It would be foolish for Western governments to count on changes in Russia’s position on NATO enlargement and force disposition in the foreseeable future, regardless of whether Putin remains in office. It would likewise be foolish for Moscow to count on brinkmanship and intimidation to keep NATO from reinforcing its eastern flank under current circumstance. Nonetheless, it is incumbent upon Western and Russian leaders to make what is now a dangerous and unstable military standoff less unstable and less dangerous. Doing so is in the interest of both sides, and it is also the most likely path toward a gradual improvement in political relations. Continue reading
The ruble closed today at just under 70 to the dollar, down 13% after falling some 10% yesterday. At one point it fell below 80 to the dollar, down almost 20%. It has now overtaken the hryvnia as the world’s worst performing currency this year. Continue reading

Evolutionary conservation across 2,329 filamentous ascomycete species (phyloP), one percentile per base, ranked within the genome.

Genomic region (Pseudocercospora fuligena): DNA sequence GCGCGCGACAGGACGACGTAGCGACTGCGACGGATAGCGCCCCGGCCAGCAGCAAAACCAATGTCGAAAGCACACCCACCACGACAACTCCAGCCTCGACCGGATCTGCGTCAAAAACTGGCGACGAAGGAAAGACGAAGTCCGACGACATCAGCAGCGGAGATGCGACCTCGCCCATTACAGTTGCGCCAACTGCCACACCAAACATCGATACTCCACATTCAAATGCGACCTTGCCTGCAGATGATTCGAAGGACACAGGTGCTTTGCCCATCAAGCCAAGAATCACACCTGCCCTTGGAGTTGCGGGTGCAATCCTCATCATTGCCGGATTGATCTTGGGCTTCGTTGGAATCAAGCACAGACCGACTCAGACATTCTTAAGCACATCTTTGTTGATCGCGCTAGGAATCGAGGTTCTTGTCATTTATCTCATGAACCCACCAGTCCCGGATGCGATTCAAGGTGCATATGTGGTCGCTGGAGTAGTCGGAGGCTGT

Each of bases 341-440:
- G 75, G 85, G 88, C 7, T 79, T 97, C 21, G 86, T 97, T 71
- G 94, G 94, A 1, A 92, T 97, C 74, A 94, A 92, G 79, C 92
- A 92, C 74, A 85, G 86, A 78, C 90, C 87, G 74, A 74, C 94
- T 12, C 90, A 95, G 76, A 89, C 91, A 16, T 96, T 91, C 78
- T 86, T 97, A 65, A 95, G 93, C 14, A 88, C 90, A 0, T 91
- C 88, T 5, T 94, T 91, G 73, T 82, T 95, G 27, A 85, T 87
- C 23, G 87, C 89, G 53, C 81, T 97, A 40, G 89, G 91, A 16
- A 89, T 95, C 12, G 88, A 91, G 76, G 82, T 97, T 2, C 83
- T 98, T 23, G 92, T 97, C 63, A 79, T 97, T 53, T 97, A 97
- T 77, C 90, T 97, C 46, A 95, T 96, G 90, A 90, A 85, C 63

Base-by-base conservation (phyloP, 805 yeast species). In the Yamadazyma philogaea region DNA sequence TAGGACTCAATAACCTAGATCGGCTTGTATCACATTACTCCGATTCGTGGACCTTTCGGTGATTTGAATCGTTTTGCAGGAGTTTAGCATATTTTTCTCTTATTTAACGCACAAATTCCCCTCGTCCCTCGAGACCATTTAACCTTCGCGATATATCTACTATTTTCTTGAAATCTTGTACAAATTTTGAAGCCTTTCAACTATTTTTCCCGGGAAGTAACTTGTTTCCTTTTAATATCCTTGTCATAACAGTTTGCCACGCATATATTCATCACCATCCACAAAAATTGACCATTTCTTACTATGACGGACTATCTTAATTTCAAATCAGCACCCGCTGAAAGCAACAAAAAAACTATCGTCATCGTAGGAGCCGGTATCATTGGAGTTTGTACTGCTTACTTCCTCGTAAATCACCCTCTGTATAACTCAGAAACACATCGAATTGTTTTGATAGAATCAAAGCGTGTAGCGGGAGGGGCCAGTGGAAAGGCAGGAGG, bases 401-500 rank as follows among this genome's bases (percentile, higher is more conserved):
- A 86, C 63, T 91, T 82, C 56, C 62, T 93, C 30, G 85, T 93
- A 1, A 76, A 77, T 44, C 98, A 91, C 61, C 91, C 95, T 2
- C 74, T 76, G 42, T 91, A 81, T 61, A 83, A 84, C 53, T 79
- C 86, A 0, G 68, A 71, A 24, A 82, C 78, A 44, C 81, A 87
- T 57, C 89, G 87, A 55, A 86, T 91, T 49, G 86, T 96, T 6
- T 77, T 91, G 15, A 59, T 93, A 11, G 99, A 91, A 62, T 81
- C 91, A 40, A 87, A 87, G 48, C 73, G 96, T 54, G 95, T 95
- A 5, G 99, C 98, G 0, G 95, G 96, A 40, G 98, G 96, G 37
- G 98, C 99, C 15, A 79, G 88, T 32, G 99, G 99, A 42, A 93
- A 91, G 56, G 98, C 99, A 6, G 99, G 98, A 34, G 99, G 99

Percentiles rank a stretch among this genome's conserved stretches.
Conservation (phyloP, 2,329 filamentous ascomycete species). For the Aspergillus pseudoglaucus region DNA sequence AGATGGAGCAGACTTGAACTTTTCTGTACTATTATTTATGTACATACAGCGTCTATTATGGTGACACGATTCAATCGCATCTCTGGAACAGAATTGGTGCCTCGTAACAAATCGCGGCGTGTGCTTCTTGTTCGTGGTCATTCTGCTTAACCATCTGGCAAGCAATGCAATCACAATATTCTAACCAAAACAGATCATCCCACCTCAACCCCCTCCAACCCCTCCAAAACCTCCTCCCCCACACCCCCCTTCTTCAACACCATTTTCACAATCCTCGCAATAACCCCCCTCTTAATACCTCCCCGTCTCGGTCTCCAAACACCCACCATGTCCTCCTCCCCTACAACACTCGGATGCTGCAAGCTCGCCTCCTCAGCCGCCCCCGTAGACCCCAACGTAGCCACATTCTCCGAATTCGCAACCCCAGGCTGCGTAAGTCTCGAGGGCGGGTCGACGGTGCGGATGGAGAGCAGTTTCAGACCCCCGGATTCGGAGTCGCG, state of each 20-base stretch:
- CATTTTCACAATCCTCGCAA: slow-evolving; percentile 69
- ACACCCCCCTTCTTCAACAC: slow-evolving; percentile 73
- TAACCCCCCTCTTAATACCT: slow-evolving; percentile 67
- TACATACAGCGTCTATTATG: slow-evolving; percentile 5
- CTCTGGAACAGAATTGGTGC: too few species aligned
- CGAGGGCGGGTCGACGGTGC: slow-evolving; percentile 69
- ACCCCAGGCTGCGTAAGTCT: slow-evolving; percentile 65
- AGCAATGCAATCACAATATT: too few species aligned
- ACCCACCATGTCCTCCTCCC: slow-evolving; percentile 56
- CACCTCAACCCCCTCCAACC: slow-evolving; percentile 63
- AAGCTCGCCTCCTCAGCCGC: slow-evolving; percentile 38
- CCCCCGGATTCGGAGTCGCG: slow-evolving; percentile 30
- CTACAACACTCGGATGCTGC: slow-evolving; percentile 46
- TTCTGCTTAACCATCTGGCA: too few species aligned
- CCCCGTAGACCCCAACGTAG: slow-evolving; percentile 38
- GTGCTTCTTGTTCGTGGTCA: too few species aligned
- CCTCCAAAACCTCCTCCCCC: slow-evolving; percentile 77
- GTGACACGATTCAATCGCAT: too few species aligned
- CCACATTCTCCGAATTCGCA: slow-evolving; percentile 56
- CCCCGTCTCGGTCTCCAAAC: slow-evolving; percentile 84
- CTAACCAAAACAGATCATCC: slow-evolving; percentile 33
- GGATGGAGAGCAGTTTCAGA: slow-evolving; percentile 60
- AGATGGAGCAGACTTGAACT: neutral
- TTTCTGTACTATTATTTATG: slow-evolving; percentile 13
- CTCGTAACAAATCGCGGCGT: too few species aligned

[Expanded and updated version of a talk given at UC Berkeley, December 2, 2014.]
I have long been an alarmist about US-Russia relations. While the relationship has seen its ups and downs, I believe the trend has been decidedly negative since the mid-1990s. I’ve also long worried about a possible clash with Russia over NATO expansion, and particularly so after the Bush Administration decided to press – albeit unsuccessfully – America’s NATO allies to offer Ukraine and Georgia Membership Action Plans at the March 2008 Bucharest NATO summit. Continue reading
Although pro-Russian fighters and armaments continue to cross the border from Russia into Ukraine, and the intensity of the fighting in eastern Ukraine has increased, the Ukrainian offensive has continued to make progress. Ukrainian forces appear to be on the verge of taking Horlivka, have entered central Luhansk, and are pressing in on Donetsk. Whatever unified political and military leadership there was among the separatists also appears to have collapsed.
While the Kremlin’s long-term objective in Ukraine has been, and remains, the country’s integration into a Russian-dominated Eurasian Union, my guess is that its endgame in the current crisis is the establishment of a breakaway region in the east modeled on Transnistria in Moldova. Continue reading